In the early 2000s, LSE had long been providing excellent management education but in a fragmented way. Guided by then Director Sir Howard Davies, four former Departments, (henceforth Groups), were merged into the new Department of Management in June 2006. The first Head of Department, Professor Saul Estrin, was appointed in 2005 and the newly established Department moved into the New Academic Building, which was opened by HM Queen Elizabeth II in November 2008.
Building today's department
The new and growing Department already had 50 academics and a further 35 had since been recruited giving us additional capabilities in research and teaching. Thus, the Department has grown to six Faculty Groups: Employment Relations and Human Resource Management, Information Systems and Innovation, Operations Management, Managerial Economics and Strategy, Marketing and Organisational Behaviour.
This specialisation and integration were mirrored in the administrative arrangements. The first Department Manager was Joanne Hay, who oversaw professional services staff and created an administration appropriate for a large, complex and service driven organisation. Joanne Hay left in 2018 to become the Deputy Chief Operating Officer of LSE and David Meech Mazumdar joined the Department to lead the professional services teams and work with colleagues to renew the Department’s strategy and relaunch the PhD programme.
Degrees for evolving student demand
The Department of Management was created to satisfy evolving student demand, notably for rigorous management courses built upon social science disciplines. Early activities focused on new one-year master’s degrees then later developed more innovative programmes that would be two years in length and incorporated an exchange with our international partners through CEMS. The Department rapidly recruited an extra 500 postgraduates to the School. A new BSc in Management was introduced in 2012 which proved to be extremely popular with a highly engaged and dynamic cohort. In more recent years, the Department has developed its offering to core management programmes alongside specialist ones. The common thread that connected all the programmes was that they were all rooted in basic social disciplines, with a strong emphasis on academic rigour, as well as being relevant to the practice of management.
Another significant success story is TRIUM, an Executive MBA (EMBA) programme offered jointly with HEC Paris and NYU Stern. This highly regarded programme which is currently celebrating its 20th anniversary has been consistently ranked in the top five Global EMBAs by the Financial Times. The innovative modular degree programme, Executive Global Masters in Management (EGMiM) was launched ten years ago with modules taking place in London, India and China. The programme has also recently secured its first scholarship in collaboration with the Hinrich Foundation. In 2018 the Department joined forces with the Marshall Institute to launch the Executive MSc in Social Business and Entrepreneurship. We continue to be involved in wider School Extended Education activities offering a growing number of management courses as part of their portfolio of Open Enrolment Executive short courses and Online Certificate courses.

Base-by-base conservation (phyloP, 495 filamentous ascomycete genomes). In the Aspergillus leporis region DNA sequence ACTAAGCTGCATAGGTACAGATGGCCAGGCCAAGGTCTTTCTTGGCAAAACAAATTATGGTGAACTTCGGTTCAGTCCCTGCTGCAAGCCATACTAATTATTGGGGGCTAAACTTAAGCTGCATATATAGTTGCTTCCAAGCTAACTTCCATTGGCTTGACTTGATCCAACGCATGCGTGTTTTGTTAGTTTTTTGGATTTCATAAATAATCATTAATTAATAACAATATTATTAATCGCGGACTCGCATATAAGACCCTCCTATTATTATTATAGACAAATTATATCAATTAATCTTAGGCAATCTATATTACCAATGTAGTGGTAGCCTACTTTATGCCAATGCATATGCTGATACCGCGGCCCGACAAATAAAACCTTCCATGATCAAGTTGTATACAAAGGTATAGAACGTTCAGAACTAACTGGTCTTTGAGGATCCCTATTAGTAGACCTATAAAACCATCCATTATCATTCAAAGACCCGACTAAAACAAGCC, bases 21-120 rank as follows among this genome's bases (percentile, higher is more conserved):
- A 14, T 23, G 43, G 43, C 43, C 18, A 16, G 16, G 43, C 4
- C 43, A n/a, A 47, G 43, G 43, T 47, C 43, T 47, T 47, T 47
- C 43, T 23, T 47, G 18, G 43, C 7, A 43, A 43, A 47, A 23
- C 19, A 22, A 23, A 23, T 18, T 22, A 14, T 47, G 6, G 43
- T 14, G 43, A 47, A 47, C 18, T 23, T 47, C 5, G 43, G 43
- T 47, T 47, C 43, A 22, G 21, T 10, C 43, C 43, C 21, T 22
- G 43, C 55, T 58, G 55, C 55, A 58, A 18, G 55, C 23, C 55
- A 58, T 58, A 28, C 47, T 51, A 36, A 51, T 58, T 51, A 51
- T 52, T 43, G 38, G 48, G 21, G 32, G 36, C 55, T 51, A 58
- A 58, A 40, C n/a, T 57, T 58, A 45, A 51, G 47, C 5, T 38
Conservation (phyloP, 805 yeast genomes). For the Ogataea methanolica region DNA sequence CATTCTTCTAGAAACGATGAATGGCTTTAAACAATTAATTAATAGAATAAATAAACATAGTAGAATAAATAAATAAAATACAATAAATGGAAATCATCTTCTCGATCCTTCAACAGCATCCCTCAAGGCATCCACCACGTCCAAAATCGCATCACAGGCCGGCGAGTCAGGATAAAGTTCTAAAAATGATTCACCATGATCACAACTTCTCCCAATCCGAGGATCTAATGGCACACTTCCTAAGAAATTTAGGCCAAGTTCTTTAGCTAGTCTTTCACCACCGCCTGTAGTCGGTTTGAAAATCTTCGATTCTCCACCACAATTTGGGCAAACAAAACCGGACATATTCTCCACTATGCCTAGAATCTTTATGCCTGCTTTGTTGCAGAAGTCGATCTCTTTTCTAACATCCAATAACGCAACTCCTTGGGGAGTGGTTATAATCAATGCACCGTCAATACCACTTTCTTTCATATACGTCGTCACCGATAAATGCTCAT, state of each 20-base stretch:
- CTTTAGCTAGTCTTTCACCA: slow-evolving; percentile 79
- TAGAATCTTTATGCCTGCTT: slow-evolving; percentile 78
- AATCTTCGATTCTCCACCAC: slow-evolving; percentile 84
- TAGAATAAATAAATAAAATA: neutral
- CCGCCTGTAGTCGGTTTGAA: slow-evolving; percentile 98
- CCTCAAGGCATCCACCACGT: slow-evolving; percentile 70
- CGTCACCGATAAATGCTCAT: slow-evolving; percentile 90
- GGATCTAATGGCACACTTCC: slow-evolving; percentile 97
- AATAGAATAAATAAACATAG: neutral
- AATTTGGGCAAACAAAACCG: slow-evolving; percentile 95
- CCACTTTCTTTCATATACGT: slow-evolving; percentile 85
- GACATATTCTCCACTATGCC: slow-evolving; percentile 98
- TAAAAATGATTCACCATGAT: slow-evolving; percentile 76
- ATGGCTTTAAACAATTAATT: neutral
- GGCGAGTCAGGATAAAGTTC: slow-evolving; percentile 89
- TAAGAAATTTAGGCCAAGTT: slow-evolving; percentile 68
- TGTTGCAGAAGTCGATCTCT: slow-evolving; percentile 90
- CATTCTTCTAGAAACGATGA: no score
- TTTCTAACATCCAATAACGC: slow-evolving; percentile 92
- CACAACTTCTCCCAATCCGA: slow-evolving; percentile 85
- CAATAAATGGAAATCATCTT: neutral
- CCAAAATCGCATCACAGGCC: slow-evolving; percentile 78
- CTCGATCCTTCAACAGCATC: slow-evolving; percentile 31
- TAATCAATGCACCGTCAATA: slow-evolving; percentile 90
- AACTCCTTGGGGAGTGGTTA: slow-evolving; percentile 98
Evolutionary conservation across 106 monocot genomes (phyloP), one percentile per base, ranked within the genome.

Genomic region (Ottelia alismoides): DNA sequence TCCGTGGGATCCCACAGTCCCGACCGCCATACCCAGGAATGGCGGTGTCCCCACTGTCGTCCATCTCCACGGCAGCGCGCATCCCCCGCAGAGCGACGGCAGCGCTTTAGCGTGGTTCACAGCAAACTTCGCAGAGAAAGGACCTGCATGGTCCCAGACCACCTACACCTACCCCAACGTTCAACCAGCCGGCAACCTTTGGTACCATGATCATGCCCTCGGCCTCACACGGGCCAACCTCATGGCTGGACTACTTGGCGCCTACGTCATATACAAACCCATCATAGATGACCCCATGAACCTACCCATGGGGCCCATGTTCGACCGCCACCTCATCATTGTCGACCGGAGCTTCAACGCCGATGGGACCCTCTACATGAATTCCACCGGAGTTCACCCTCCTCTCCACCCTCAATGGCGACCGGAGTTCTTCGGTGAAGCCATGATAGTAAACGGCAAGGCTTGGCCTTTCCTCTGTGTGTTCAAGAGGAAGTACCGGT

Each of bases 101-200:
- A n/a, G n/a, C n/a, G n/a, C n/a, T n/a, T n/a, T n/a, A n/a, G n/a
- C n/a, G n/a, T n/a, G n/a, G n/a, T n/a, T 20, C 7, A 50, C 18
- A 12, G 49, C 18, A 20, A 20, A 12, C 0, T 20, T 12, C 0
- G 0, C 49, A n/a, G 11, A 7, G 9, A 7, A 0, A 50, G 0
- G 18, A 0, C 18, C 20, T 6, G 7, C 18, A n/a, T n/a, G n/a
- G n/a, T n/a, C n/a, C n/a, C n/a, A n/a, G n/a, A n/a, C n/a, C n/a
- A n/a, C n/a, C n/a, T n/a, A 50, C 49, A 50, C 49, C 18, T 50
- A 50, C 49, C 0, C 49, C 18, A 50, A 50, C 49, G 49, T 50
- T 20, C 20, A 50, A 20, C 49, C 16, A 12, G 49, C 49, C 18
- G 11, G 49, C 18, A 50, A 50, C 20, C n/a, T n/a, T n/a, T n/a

Achievements and Honours
LSE was ranked fifth in the Research Assessment Exercise (RAE) in 2008 in Business and Management studies (BAMs). Reflecting our outstanding faculty recruitment and research culture, LSE was ranked first in the UK in the BAMs unit of the Research Excellence Framework (REF) in 2014. LSE was also ranked second in the world for social sciences and management (QS World University Rankings by Subject 2021).
Despite our numerous successes in the first 15 years, we must always address challenges; keeping up with demand and competition; and the impact of new technologies on our traditional offerings. Professor Naufel Vilcassim became Head of Department in 2017 and under his leadership the Department is again looking at updating and expanding its degree portfolio and PhD programme and widening access for all with new scholarship options. The Department will be launching a new strategy by the end of year which will be mapped against the School’s 2030 strategy. It is an exciting time, as we continue to evolve whilst seeking to create a better world where a profound understanding of management drives positive change in business and society.
In 2020, we welcomed almost 900 students onto our programmes and more than 12,000 have studied with us since our formation. The Department will continue to grow and strengthen its global alumni community and international partnerships. Our commitment to our alumni extends long after graduation as we continue to facilitate lifelong relationships and encourage engagement with the Department on campus, online and through our global networks. By sharing their experiences to successive student generations, our alumni, friends, and partners are enabling us to build our global standing for research and teaching excellence.
As we start to plan for a post pandemic world, the increased importance of analysis, modelling and evidence to inform hard choices in a world where austerity and inequality are ever present, the Department of Management will continue to provide rigorous and relevant research for current and future leaders.